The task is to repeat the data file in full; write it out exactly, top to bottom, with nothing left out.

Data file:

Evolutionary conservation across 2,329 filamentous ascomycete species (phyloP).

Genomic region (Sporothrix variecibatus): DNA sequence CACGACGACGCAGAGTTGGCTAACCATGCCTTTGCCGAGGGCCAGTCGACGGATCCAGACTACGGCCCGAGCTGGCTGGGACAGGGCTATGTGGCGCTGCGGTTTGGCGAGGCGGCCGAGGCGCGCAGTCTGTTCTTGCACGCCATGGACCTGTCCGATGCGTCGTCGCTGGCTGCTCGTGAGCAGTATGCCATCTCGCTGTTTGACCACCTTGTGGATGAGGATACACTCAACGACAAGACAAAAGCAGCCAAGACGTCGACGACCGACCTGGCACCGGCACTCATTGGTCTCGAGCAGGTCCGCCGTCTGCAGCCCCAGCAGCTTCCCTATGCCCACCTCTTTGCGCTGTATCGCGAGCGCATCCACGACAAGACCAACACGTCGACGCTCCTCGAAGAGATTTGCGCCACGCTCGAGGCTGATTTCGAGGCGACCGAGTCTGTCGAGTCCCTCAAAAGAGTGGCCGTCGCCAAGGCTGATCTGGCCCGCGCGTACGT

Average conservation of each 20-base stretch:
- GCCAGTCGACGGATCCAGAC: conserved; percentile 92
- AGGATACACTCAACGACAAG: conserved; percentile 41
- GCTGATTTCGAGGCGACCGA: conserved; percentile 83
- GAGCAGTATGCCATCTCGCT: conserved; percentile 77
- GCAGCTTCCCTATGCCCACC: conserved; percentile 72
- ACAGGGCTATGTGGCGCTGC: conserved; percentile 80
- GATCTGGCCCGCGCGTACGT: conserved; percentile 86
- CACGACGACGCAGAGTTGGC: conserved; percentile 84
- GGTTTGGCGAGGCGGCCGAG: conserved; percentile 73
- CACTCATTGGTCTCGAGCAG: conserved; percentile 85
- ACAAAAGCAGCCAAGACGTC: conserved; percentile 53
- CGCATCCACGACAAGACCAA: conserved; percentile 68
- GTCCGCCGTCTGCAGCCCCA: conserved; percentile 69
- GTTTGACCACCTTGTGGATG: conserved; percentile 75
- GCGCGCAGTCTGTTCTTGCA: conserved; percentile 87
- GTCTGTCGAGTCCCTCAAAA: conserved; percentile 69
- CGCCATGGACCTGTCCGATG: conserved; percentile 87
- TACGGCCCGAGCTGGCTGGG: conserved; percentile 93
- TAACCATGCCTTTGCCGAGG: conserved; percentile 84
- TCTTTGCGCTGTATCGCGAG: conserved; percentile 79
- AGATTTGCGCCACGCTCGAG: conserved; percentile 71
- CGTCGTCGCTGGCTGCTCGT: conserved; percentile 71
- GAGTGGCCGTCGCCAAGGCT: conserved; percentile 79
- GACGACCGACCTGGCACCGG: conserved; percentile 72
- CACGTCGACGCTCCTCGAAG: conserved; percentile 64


Evolutionary conservation across 2,329 filamentous ascomycete species (phyloP).

Genomic region (Sporothrix variecibatus): DNA sequence CACGACGACGCAGAGTTGGCTAACCATGCCTTTGCCGAGGGCCAGTCGACGGATCCAGACTACGGCCCGAGCTGGCTGGGACAGGGCTATGTGGCGCTGCGGTTTGGCGAGGCGGCCGAGGCGCGCAGTCTGTTCTTGCACGCCATGGACCTGTCCGATGCGTCGTCGCTGGCTGCTCGTGAGCAGTATGCCATCTCGCTGTTTGACCACCTTGTGGATGAGGATACACTCAACGACAAGACAAAAGCAGCCAAGACGTCGACGACCGACCTGGCACCGGCACTCATTGGTCTCGAGCAGGTCCGCCGTCTGCAGCCCCAGCAGCTTCCCTATGCCCACCTCTTTGCGCTGTATCGCGAGCGCATCCACGACAAGACCAACACGTCGACGCTCCTCGAAGAGATTTGCGCCACGCTCGAGGCTGATTTCGAGGCGACCGAGTCTGTCGAGTCCCTCAAAAGAGTGGCCGTCGCCAAGGCTGATCTGGCCCGCGCGTACGT

Average conservation of each 20-base stretch:
- GCCAGTCGACGGATCCAGAC: conserved; percentile 92
- AGGATACACTCAACGACAAG: conserved; percentile 41
- GCTGATTTCGAGGCGACCGA: conserved; percentile 83
- GAGCAGTATGCCATCTCGCT: conserved; percentile 77
- GCAGCTTCCCTATGCCCACC: conserved; percentile 72
- ACAGGGCTATGTGGCGCTGC: conserved; percentile 80
- GATCTGGCCCGCGCGTACGT: conserved; percentile 86
- CACGACGACGCAGAGTTGGC: conserved; percentile 84
- GGTTTGGCGAGGCGGCCGAG: conserved; percentile 73
- CACTCATTGGTCTCGAGCAG: conserved; percentile 85
- ACAAAAGCAGCCAAGACGTC: conserved; percentile 53
- CGCATCCACGACAAGACCAA: conserved; percentile 68
- GTCCGCCGTCTGCAGCCCCA: conserved; percentile 69
- GTTTGACCACCTTGTGGATG: conserved; percentile 75
- GCGCGCAGTCTGTTCTTGCA: conserved; percentile 87
- GTCTGTCGAGTCCCTCAAAA: conserved; percentile 69
- CGCCATGGACCTGTCCGATG: conserved; percentile 87
- TACGGCCCGAGCTGGCTGGG: conserved; percentile 93
- TAACCATGCCTTTGCCGAGG: conserved; percentile 84
- TCTTTGCGCTGTATCGCGAG: conserved; percentile 79
- AGATTTGCGCCACGCTCGAG: conserved; percentile 71
- CGTCGTCGCTGGCTGCTCGT: conserved; percentile 71
- GAGTGGCCGTCGCCAAGGCT: conserved; percentile 79
- GACGACCGACCTGGCACCGG: conserved; percentile 72
- CACGTCGACGCTCCTCGAAG: conserved; percentile 64